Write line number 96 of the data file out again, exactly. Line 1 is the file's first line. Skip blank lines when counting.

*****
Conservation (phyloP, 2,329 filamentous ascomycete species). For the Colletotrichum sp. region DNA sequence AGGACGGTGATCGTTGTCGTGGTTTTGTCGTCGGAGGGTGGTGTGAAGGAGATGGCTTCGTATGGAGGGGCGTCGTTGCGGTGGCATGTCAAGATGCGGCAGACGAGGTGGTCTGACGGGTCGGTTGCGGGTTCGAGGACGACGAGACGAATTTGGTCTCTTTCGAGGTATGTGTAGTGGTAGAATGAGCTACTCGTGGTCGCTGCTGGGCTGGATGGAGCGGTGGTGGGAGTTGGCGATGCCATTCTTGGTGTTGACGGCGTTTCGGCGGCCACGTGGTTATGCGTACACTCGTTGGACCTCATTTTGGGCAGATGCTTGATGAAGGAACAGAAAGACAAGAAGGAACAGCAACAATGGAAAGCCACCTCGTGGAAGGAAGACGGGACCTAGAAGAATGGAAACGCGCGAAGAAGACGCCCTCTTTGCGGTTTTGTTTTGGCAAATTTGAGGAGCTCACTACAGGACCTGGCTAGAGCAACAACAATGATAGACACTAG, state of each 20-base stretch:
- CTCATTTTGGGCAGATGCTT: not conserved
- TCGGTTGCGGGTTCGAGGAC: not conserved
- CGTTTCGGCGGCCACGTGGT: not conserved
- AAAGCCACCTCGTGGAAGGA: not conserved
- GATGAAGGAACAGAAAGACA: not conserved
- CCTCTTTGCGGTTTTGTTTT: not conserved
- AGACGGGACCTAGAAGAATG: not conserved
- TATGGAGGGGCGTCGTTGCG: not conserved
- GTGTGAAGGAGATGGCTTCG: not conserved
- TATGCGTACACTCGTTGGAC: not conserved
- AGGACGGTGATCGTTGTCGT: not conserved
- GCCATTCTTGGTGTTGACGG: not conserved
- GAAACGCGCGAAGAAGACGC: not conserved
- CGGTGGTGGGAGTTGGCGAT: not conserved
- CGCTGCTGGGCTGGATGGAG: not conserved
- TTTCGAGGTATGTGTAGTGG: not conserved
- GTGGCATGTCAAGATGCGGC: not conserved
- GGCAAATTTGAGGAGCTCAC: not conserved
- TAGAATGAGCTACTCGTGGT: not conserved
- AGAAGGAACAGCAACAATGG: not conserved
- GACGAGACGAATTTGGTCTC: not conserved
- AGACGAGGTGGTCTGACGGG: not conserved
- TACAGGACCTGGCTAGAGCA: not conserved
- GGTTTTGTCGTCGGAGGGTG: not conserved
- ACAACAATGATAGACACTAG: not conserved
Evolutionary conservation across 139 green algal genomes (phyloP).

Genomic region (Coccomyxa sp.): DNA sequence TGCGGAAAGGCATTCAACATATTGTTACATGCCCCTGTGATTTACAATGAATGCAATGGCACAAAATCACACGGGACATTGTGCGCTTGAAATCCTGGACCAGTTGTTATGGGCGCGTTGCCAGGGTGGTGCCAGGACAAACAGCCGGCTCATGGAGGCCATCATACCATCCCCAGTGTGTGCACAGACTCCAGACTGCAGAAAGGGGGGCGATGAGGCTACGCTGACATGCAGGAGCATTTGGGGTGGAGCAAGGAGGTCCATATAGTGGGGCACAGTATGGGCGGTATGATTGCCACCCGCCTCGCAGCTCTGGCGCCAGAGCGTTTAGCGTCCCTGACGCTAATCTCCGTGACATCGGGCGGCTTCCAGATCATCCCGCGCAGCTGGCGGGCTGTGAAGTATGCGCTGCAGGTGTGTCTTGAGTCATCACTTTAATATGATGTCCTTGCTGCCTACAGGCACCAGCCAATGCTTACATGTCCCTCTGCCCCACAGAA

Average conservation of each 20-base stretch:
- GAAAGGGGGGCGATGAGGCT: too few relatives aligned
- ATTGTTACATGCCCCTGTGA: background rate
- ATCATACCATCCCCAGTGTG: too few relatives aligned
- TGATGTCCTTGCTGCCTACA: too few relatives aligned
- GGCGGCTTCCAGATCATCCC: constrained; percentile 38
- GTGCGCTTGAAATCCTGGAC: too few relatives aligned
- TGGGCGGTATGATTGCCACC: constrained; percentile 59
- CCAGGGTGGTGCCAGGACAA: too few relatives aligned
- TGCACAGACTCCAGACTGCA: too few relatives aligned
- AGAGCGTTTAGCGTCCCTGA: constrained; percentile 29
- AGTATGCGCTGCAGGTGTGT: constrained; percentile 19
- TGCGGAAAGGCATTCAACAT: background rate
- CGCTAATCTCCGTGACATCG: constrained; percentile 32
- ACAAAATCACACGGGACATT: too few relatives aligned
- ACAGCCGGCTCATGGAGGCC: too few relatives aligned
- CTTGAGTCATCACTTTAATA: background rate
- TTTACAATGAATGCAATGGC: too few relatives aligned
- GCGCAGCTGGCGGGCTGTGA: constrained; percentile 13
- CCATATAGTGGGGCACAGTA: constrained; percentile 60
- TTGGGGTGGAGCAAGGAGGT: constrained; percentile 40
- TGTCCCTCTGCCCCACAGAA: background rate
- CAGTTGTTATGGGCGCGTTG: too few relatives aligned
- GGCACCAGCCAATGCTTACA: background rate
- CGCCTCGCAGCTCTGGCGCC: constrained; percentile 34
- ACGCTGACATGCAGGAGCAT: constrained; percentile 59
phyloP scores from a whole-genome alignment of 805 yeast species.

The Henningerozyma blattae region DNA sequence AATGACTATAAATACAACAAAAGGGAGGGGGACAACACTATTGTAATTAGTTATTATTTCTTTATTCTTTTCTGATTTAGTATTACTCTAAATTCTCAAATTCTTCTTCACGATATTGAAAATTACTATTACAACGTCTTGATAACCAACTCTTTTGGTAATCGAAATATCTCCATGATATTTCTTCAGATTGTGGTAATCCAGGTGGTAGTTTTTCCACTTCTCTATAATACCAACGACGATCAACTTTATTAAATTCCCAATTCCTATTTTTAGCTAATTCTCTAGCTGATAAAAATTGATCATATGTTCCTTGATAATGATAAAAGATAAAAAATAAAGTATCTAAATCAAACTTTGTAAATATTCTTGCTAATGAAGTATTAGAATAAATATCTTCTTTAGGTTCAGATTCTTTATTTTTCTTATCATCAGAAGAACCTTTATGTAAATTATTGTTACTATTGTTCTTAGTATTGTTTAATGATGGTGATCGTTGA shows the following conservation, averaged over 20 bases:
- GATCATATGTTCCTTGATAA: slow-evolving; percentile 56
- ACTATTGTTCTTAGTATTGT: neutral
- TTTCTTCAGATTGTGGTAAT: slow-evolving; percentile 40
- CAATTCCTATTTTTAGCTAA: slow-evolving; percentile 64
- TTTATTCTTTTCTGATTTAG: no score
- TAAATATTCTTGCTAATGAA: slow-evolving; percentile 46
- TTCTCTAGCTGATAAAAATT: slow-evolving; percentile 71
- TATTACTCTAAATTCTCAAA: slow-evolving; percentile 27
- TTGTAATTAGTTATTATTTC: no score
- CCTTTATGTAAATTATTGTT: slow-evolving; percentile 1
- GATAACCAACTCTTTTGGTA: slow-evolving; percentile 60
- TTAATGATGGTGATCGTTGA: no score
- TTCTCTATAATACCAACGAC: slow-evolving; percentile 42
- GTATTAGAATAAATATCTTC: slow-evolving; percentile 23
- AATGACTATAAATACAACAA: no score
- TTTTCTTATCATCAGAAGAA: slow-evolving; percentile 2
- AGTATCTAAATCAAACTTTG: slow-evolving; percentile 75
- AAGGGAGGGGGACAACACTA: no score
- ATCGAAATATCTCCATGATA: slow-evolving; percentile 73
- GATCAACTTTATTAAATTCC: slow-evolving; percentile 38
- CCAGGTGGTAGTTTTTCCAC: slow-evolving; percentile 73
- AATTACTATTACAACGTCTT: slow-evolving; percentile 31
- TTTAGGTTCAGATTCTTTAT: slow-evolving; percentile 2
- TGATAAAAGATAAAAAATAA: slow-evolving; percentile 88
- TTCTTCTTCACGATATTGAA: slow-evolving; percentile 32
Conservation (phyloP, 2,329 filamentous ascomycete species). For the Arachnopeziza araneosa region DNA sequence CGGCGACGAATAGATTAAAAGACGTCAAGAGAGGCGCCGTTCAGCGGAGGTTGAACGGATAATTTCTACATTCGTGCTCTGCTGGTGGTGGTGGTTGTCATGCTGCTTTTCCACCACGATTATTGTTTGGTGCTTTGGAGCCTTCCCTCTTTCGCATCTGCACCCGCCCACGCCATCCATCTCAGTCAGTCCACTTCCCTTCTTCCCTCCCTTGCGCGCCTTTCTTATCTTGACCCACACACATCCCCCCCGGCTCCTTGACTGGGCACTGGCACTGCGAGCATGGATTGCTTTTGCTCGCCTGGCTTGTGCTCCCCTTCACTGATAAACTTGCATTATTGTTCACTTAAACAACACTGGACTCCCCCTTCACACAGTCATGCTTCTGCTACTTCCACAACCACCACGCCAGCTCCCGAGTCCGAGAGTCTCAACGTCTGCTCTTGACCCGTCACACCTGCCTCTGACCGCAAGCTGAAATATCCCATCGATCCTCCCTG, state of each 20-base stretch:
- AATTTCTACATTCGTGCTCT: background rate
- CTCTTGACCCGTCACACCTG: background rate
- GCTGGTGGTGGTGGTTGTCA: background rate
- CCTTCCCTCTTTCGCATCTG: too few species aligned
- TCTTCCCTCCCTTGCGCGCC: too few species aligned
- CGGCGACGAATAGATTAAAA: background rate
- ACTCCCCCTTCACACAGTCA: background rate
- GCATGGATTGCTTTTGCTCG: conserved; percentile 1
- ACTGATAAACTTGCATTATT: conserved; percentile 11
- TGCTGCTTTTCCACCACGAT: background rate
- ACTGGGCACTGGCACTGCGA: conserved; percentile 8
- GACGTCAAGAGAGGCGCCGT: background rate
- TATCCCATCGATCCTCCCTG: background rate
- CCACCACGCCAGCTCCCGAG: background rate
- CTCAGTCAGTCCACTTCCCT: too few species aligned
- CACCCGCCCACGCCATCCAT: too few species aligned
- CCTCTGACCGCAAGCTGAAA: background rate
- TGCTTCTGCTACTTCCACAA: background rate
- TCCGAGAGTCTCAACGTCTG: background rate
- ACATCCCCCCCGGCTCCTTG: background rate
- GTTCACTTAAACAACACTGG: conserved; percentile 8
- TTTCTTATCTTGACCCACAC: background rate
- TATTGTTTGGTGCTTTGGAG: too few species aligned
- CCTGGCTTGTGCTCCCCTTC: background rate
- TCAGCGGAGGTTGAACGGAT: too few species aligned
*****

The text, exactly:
- CCACCACGCCAGCTCCCGAG: background rate